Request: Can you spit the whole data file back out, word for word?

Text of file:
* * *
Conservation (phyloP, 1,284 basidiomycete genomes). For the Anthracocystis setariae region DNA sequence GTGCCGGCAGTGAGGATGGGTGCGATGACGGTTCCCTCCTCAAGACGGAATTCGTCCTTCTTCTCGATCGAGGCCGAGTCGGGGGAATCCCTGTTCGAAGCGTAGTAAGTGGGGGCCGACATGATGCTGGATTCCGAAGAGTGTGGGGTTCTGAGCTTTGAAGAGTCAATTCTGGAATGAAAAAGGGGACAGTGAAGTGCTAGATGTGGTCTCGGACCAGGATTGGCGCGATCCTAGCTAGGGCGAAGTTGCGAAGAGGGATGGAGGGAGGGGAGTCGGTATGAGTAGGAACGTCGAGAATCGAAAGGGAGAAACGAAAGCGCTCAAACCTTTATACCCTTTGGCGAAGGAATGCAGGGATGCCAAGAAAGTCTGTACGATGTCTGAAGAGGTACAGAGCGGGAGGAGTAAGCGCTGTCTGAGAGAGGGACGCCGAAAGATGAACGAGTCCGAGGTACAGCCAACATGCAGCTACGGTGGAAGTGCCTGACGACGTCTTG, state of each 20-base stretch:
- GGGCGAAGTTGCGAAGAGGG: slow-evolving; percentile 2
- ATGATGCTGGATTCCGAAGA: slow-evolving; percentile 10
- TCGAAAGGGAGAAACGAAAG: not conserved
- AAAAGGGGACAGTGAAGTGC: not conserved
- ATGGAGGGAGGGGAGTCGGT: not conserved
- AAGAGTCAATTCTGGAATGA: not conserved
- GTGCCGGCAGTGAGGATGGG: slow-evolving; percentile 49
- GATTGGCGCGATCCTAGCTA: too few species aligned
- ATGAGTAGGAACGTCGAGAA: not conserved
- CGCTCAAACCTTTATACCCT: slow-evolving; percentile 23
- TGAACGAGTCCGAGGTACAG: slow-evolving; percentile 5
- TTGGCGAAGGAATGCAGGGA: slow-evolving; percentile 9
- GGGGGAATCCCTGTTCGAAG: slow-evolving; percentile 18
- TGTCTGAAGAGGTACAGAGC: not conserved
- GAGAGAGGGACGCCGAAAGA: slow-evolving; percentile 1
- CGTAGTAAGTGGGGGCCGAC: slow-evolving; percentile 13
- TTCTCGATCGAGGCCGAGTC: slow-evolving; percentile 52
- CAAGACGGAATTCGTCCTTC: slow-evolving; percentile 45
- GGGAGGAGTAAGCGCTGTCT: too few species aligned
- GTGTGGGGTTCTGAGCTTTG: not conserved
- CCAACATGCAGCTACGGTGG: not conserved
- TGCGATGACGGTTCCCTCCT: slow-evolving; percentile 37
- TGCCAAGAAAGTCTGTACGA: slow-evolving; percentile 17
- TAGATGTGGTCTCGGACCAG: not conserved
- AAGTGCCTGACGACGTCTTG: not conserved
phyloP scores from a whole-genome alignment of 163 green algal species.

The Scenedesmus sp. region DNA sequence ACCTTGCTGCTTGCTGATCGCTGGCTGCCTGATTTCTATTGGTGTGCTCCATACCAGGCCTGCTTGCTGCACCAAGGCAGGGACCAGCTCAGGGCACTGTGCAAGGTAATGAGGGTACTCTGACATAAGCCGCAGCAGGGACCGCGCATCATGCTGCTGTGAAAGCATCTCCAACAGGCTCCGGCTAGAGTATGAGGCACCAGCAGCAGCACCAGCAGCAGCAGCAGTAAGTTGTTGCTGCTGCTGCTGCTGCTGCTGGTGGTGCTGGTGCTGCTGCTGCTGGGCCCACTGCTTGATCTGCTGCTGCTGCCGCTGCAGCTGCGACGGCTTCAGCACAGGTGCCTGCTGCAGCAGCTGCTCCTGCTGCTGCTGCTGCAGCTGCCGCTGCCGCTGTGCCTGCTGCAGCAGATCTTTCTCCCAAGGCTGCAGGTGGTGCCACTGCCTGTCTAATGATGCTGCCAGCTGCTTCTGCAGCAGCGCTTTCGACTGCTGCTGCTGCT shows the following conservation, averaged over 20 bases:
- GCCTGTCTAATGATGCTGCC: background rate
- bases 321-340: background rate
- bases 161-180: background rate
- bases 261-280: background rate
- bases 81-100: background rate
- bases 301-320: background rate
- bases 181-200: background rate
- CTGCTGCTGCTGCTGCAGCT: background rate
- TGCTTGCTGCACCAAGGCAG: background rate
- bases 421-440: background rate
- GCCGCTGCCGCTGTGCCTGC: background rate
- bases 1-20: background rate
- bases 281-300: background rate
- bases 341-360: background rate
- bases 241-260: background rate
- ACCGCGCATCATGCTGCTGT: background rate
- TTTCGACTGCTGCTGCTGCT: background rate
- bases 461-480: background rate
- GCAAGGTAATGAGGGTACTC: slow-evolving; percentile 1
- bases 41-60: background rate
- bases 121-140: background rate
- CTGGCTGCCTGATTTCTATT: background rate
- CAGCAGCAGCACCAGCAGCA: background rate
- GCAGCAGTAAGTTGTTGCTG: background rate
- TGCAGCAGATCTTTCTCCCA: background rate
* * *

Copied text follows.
Conservation (phyloP, 1,284 basidiomycete genomes). For the Anthracocystis setariae region DNA sequence GTGCCGGCAGTGAGGATGGGTGCGATGACGGTTCCCTCCTCAAGACGGAATTCGTCCTTCTTCTCGATCGAGGCCGAGTCGGGGGAATCCCTGTTCGAAGCGTAGTAAGTGGGGGCCGACATGATGCTGGATTCCGAAGAGTGTGGGGTTCTGAGCTTTGAAGAGTCAATTCTGGAATGAAAAAGGGGACAGTGAAGTGCTAGATGTGGTCTCGGACCAGGATTGGCGCGATCCTAGCTAGGGCGAAGTTGCGAAGAGGGATGGAGGGAGGGGAGTCGGTATGAGTAGGAACGTCGAGAATCGAAAGGGAGAAACGAAAGCGCTCAAACCTTTATACCCTTTGGCGAAGGAATGCAGGGATGCCAAGAAAGTCTGTACGATGTCTGAAGAGGTACAGAGCGGGAGGAGTAAGCGCTGTCTGAGAGAGGGACGCCGAAAGATGAACGAGTCCGAGGTACAGCCAACATGCAGCTACGGTGGAAGTGCCTGACGACGTCTTG, state of each 20-base stretch:
- GGGCGAAGTTGCGAAGAGGG: slow-evolving; percentile 2
- ATGATGCTGGATTCCGAAGA: slow-evolving; percentile 10
- TCGAAAGGGAGAAACGAAAG: not conserved
- AAAAGGGGACAGTGAAGTGC: not conserved
- ATGGAGGGAGGGGAGTCGGT: not conserved
- AAGAGTCAATTCTGGAATGA: not conserved
- GTGCCGGCAGTGAGGATGGG: slow-evolving; percentile 49
- GATTGGCGCGATCCTAGCTA: too few species aligned
- ATGAGTAGGAACGTCGAGAA: not conserved
- CGCTCAAACCTTTATACCCT: slow-evolving; percentile 23
- TGAACGAGTCCGAGGTACAG: slow-evolving; percentile 5
- TTGGCGAAGGAATGCAGGGA: slow-evolving; percentile 9
- GGGGGAATCCCTGTTCGAAG: slow-evolving; percentile 18
- TGTCTGAAGAGGTACAGAGC: not conserved
- GAGAGAGGGACGCCGAAAGA: slow-evolving; percentile 1
- CGTAGTAAGTGGGGGCCGAC: slow-evolving; percentile 13
- TTCTCGATCGAGGCCGAGTC: slow-evolving; percentile 52
- CAAGACGGAATTCGTCCTTC: slow-evolving; percentile 45
- GGGAGGAGTAAGCGCTGTCT: too few species aligned
- GTGTGGGGTTCTGAGCTTTG: not conserved
- CCAACATGCAGCTACGGTGG: not conserved
- TGCGATGACGGTTCCCTCCT: slow-evolving; percentile 37
- TGCCAAGAAAGTCTGTACGA: slow-evolving; percentile 17
- TAGATGTGGTCTCGGACCAG: not conserved
- AAGTGCCTGACGACGTCTTG: not conserved
phyloP scores from a whole-genome alignment of 163 green algal species.

The Scenedesmus sp. region DNA sequence ACCTTGCTGCTTGCTGATCGCTGGCTGCCTGATTTCTATTGGTGTGCTCCATACCAGGCCTGCTTGCTGCACCAAGGCAGGGACCAGCTCAGGGCACTGTGCAAGGTAATGAGGGTACTCTGACATAAGCCGCAGCAGGGACCGCGCATCATGCTGCTGTGAAAGCATCTCCAACAGGCTCCGGCTAGAGTATGAGGCACCAGCAGCAGCACCAGCAGCAGCAGCAGTAAGTTGTTGCTGCTGCTGCTGCTGCTGCTGGTGGTGCTGGTGCTGCTGCTGCTGGGCCCACTGCTTGATCTGCTGCTGCTGCCGCTGCAGCTGCGACGGCTTCAGCACAGGTGCCTGCTGCAGCAGCTGCTCCTGCTGCTGCTGCTGCAGCTGCCGCTGCCGCTGTGCCTGCTGCAGCAGATCTTTCTCCCAAGGCTGCAGGTGGTGCCACTGCCTGTCTAATGATGCTGCCAGCTGCTTCTGCAGCAGCGCTTTCGACTGCTGCTGCTGCT shows the following conservation, averaged over 20 bases:
- GCCTGTCTAATGATGCTGCC: background rate
- bases 321-340: background rate
- bases 161-180: background rate
- bases 261-280: background rate
- bases 81-100: background rate
- bases 301-320: background rate
- bases 181-200: background rate
- CTGCTGCTGCTGCTGCAGCT: background rate
- TGCTTGCTGCACCAAGGCAG: background rate
- bases 421-440: background rate
- GCCGCTGCCGCTGTGCCTGC: background rate
- bases 1-20: background rate
- bases 281-300: background rate
- bases 341-360: background rate
- bases 241-260: background rate
- ACCGCGCATCATGCTGCTGT: background rate
- TTTCGACTGCTGCTGCTGCT: background rate
- bases 461-480: background rate
- GCAAGGTAATGAGGGTACTC: slow-evolving; percentile 1
- bases 41-60: background rate
- bases 121-140: background rate
- CTGGCTGCCTGATTTCTATT: background rate
- CAGCAGCAGCACCAGCAGCA: background rate
- GCAGCAGTAAGTTGTTGCTG: background rate
- TGCAGCAGATCTTTCTCCCA: background rate